In April, the National Academy of Science published its report, “A National Cancer Clinical Trials System for the 21st Century: Reinvigorating the NCI Cooperative Group Program” (available at: www.nap.edu). The document is required reading for those interested in clinical trials in oncology, but the findings will not surprise those who have participated in cooperative groups trials. The groups deserve great credit for important clinical advances, conducting phase III trials that often define standards of care.
At the same time, the processes that govern current development and administration of studies are too complicated and too slow, as well as highly inefficient and woefully underfunded. Some sobering statistics:
Only 60% of NCI-funded cooperative group trials reach their accrual goal;
The accrual of 25,000 patients per year requires the involvement of 3100 treating institutions, suggesting an average accrual of 8 patients per site per year;
The vast majority of patients at all cancer clinics are not treated on studies;
Funding for the cooperative groups in general has been stagnant for the past decade;
Per capita funding for cooperative group trials both lags industry-supported trials and is considered sufficient to cover only one third to one half of the costs of participating in a clinical study;
The slow development and accrual to studies limits the scientific value of many trials.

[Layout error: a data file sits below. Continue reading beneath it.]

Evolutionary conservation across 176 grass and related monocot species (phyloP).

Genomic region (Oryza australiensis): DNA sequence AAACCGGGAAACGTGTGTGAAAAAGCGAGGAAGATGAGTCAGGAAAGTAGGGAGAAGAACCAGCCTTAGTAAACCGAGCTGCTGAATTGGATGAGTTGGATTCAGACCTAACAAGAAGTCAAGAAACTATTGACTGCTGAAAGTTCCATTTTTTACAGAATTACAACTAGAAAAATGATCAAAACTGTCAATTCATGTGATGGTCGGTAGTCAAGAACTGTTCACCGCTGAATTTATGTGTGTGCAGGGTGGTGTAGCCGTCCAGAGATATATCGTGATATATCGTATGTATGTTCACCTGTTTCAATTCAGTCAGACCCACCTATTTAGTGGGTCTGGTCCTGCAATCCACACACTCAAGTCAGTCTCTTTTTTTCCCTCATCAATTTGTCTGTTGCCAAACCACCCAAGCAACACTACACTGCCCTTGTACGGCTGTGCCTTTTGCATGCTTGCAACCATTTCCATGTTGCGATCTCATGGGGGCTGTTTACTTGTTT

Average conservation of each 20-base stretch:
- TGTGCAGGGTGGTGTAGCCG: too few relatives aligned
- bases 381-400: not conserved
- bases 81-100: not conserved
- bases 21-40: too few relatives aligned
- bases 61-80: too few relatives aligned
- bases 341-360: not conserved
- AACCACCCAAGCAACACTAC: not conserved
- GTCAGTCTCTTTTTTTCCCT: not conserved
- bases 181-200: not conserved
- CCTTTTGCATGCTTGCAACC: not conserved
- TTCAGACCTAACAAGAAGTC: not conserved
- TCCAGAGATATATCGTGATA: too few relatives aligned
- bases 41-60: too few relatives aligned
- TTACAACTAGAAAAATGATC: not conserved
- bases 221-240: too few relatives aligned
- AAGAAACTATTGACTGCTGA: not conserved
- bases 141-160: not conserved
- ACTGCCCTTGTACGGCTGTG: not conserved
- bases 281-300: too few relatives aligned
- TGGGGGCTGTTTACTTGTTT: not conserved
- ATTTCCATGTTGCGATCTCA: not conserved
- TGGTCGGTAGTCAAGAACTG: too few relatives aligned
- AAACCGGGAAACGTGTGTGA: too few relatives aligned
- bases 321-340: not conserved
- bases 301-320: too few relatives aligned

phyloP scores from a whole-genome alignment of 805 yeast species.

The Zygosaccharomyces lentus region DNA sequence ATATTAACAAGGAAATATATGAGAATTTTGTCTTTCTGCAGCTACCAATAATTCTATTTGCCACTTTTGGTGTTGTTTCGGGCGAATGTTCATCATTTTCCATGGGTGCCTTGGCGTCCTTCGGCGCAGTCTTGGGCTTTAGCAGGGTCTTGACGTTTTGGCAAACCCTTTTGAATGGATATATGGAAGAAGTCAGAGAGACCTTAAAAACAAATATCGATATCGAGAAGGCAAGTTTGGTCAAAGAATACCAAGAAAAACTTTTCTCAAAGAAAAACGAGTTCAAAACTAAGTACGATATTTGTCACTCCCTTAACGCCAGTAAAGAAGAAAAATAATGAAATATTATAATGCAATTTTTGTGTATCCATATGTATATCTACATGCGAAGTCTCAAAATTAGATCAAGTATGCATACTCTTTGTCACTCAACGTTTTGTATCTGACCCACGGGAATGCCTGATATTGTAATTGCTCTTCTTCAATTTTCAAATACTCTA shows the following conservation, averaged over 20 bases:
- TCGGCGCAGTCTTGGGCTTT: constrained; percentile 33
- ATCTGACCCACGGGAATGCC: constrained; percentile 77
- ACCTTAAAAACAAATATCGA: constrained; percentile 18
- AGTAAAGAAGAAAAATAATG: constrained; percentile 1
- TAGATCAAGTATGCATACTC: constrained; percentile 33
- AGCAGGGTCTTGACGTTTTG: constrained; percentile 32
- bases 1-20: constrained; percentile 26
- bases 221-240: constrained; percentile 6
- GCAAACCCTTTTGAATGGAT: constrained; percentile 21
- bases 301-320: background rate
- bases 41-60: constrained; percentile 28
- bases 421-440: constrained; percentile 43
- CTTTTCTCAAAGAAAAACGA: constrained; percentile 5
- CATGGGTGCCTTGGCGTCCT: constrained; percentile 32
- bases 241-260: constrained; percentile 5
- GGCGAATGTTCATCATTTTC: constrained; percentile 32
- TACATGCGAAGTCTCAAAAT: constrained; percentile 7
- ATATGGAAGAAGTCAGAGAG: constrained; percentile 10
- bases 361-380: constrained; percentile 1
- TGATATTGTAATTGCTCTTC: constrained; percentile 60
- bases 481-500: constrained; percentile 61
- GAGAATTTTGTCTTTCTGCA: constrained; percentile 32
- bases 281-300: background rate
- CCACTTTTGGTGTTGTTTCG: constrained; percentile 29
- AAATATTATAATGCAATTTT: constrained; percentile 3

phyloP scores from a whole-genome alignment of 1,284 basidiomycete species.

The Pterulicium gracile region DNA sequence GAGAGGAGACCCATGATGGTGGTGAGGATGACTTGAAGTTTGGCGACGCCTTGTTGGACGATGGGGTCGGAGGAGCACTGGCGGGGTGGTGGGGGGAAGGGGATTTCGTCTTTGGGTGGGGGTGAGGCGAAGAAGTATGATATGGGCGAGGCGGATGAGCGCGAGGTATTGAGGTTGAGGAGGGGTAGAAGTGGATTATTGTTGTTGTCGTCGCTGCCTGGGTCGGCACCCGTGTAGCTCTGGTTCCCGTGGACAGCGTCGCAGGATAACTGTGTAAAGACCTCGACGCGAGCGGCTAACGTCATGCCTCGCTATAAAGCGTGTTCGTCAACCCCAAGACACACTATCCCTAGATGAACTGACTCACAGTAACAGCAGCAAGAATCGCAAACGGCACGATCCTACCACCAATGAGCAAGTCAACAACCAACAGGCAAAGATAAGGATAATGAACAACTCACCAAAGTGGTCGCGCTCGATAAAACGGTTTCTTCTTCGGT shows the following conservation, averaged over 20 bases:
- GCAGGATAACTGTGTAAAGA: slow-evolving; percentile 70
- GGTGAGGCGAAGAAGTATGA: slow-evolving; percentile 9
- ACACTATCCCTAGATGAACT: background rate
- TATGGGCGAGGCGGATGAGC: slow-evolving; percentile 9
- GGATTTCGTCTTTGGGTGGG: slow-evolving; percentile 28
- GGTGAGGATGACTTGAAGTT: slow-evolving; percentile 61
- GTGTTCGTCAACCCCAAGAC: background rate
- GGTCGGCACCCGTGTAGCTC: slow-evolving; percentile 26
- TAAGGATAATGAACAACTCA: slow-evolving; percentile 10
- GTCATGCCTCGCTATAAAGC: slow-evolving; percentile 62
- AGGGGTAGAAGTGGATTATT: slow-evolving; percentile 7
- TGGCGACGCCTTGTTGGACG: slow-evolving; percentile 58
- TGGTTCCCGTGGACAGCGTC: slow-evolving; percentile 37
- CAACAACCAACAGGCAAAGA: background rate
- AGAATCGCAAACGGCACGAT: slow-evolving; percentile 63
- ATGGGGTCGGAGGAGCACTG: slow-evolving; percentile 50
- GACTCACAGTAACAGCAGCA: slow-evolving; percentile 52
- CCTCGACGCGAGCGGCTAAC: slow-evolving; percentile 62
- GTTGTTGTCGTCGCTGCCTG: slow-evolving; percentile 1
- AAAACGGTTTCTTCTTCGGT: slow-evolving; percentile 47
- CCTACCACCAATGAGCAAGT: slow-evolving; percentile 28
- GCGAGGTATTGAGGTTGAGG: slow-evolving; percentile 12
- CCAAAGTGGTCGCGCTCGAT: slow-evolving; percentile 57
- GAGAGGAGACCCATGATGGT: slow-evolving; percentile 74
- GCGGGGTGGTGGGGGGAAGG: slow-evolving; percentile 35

The report calls for both intellectual and administrative changes to the cooperative groups process. It identifies goals of enhancing the speed and efficiency of trial development; identifying innovative science and trial designs; improving the prioritization, support, and completion of studies; and creating incentives for patients and physicians to participate. It encourages groups to focus less on trials of principle interest to industry and more on areas in which industry support is often lacking. These include trials on comparative effectiveness, use of novel agents from different sponsors, rare diseases for which collaboration is essential to finding adequate numbers of patients, and explorations of dose, schedule, and duration, as well as trials that integrate multi-disciplinary care from surgeons, radiation therapies, and medical oncologists and trials of prevention, quality of life, and rehabilitation.
A key piece of the proposals for reform is streamlining groups into more centrally organized units with less direct competition. In essence, the plan envisions an “Intergroup” process for each disease, led by disease-specific units with proven track records of success. It also recognizes some of the financial and professional challenges this would entail. In particular, it acknowledges the need for innovative ways to reward academic investigators for supporting studies, even if they are not part of the shrinking core of leaders who will be involved in vetting the trials and authoring the results.
The existence of a national infrastructure for conducting cancer clinical trials is unique to the United States, and the NCI cooperative groups have played a major role in transforming cancer care over the past 30 years. The report from the National Academy of Sciences is a worthy document that should cause all investigators to think about ways of supporting the group programs, making them more efficient and powerful for generating knowledge that will help cancer patients.
The ideas and viewpoints expressed in this editorial are those of the author and do not necessarily represent any policy, position, or program of the NCCN.